The Pac-10 makes its first addition
Should SEC fans worry? Not about that.
However, Joe Schad (whom I respect) has a source telling him that Colorado simply is the first of several more Big 12 Conference schools to make the jump.
Nebraska is linked to the Big 10 Conference search for a new member. That deal is expected to be finalized this weekend.
Does that mean the Southeastern Conference must somehow keep pace? After listening to commissioner Mike Slive speak a few times last week and talking with a few ADs privately, it's reasonable to assume the league already has reached out to Texas, Texas A&M, Oklahoma and Oklahoma State.
How involved were those conversations? I don't know.
Was a membership offer extended? I'm almost certain it wasn't.
Still, Slive and his top league cohorts -- Charles Bloom, Mark Womack, et al. -- are shrewd when it comes to business affairs. They honestly believe a lucrative and thriving SEC, with its 12-school lineup, doesn't need to position itself any differently with the upheaval out west.
At least that's what he said last week.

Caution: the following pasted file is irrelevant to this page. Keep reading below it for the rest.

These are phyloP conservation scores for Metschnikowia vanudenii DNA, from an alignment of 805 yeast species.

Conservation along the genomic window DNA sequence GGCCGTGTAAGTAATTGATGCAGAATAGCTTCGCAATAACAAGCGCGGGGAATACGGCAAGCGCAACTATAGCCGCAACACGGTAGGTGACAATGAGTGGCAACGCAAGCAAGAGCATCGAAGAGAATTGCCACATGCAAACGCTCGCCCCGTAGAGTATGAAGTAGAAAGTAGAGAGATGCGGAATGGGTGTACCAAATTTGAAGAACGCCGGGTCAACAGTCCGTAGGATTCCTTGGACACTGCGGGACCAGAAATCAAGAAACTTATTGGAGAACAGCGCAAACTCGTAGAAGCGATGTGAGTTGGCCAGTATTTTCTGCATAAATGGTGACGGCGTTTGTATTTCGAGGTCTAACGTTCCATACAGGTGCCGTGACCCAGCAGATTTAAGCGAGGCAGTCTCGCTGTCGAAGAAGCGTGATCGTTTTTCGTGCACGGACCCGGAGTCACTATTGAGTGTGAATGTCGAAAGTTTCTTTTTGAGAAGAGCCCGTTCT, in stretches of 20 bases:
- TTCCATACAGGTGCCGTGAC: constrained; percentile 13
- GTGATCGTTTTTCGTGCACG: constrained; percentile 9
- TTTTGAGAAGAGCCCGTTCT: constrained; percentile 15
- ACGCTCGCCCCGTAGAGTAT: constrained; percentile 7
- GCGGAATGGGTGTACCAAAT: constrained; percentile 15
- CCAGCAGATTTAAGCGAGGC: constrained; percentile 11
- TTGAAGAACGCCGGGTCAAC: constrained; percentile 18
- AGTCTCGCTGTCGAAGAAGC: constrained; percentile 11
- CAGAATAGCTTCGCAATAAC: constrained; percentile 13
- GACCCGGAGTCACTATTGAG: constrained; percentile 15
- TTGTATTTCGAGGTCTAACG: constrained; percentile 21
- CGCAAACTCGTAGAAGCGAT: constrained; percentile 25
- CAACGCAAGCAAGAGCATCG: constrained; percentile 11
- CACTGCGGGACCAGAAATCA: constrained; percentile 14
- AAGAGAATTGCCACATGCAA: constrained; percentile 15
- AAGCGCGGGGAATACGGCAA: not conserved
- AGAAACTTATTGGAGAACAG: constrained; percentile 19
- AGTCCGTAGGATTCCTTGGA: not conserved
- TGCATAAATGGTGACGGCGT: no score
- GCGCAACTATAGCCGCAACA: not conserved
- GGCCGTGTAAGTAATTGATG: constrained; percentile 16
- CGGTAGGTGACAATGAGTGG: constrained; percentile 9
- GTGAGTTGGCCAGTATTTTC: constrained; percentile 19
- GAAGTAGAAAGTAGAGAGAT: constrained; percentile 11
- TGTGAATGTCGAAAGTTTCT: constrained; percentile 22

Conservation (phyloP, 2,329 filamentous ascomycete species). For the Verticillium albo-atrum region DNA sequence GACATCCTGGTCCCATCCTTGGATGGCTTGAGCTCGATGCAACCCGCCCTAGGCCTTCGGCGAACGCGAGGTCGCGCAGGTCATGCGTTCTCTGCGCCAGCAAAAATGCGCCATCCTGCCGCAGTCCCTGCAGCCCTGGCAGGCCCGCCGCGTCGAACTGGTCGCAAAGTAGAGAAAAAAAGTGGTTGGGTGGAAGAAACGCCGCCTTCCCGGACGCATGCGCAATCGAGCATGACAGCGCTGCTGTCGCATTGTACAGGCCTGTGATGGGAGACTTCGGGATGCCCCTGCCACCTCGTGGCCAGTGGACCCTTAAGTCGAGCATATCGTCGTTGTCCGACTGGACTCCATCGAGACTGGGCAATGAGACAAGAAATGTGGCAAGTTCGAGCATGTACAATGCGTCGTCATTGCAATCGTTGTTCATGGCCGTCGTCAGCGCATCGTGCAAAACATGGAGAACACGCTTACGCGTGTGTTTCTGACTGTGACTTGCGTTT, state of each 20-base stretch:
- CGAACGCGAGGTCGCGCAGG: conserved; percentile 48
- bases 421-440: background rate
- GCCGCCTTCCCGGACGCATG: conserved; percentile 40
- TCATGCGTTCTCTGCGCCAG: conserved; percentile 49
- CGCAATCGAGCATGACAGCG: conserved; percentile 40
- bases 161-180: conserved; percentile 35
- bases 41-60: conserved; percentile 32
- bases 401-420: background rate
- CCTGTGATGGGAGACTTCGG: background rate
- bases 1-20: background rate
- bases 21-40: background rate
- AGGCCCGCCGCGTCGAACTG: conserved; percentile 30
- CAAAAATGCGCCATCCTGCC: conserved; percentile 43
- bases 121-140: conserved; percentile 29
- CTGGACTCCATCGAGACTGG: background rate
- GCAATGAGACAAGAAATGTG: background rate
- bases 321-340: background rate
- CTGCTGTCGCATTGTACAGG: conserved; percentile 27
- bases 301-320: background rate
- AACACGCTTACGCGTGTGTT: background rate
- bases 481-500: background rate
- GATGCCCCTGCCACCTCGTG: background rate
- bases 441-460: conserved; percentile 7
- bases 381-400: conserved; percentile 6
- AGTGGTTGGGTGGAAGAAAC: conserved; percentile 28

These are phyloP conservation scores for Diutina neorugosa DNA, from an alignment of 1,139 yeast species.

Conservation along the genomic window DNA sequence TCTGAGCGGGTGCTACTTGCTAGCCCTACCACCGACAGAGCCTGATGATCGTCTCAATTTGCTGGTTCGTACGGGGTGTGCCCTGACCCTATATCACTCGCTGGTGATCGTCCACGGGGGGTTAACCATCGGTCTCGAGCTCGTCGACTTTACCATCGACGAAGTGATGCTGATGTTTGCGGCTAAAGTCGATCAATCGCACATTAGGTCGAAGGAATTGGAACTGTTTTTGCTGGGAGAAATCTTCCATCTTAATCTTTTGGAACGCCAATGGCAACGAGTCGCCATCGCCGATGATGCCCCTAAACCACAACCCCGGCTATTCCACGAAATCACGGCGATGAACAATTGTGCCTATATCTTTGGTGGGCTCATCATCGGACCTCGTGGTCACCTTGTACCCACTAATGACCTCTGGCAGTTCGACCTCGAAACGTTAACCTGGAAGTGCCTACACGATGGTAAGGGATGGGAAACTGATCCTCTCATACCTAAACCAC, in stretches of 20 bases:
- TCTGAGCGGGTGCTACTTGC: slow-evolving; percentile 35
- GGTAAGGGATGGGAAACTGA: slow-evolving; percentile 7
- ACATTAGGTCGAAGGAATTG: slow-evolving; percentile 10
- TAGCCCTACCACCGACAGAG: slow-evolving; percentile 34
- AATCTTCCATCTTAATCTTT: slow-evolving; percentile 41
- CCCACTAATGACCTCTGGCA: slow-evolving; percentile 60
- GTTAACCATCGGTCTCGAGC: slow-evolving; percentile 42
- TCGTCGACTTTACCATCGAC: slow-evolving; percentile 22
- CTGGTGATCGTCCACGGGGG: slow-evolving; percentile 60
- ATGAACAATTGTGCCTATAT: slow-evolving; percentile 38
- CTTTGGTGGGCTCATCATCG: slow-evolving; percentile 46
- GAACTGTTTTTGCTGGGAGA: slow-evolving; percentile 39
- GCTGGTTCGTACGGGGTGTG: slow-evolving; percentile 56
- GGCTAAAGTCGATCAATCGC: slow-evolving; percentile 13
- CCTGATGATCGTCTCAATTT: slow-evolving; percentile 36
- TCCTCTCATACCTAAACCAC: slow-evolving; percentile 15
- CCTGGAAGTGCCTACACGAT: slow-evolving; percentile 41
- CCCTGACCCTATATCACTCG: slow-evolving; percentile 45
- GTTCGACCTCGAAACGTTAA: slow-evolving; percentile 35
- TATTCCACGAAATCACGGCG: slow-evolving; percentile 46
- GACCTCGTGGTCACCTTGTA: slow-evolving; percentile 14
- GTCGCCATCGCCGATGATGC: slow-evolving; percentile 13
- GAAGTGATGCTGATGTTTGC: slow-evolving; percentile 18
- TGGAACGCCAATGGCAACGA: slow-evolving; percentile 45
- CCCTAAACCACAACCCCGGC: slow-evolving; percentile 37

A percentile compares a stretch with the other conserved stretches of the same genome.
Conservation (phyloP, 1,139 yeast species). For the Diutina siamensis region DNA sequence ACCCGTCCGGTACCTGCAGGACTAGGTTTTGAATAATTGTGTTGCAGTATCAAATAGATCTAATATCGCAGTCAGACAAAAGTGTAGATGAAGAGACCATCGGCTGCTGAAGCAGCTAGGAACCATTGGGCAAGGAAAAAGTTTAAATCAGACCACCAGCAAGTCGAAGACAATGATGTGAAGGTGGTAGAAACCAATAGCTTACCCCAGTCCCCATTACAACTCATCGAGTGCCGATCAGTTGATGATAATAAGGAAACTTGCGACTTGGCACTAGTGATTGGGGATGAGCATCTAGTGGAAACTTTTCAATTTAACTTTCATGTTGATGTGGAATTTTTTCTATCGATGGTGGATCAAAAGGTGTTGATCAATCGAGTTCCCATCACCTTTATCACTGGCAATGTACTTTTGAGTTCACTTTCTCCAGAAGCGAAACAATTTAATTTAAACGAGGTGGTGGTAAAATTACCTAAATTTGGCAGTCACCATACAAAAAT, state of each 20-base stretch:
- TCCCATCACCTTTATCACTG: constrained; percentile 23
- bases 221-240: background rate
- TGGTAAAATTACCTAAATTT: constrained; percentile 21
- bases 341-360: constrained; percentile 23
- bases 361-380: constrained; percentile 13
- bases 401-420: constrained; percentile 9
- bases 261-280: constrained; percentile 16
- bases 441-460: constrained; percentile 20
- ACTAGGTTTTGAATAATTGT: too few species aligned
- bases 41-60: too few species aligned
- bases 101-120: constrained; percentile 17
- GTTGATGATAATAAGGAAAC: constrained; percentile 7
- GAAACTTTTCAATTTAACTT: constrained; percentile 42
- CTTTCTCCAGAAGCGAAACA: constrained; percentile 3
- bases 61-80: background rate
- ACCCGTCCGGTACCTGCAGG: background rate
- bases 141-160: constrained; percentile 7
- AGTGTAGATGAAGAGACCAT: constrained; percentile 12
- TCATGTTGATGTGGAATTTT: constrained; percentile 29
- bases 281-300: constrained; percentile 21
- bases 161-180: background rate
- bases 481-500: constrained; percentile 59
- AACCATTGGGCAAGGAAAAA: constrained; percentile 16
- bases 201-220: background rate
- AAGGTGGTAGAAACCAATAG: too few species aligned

``Given our success over the last decade, we're pretty comfortable, as I think you all know," Slive told reporters in Sandestin. ``Having said that, if there's a significant shift in the conference paradigm, we will be thoughtful, we'll be strategic and our goal is for us to maintain our position as one of the most successful conferences in the country. People have been drawing inferences from that, they'll continue to draw inferences from that, but really that's about all we're going to say about it."
It's not like the Atlantic Coast Conference is disbanding. That's the SEC's closest neighbor and a conglomeration of schools within driving distance.
Texas? Missouri? Oklahoma? Considering how we all see Arkansas as basically the North Pole in terms of proximity, I don't see why these particular realignments will have any effect on the SEC Sphere of Influence.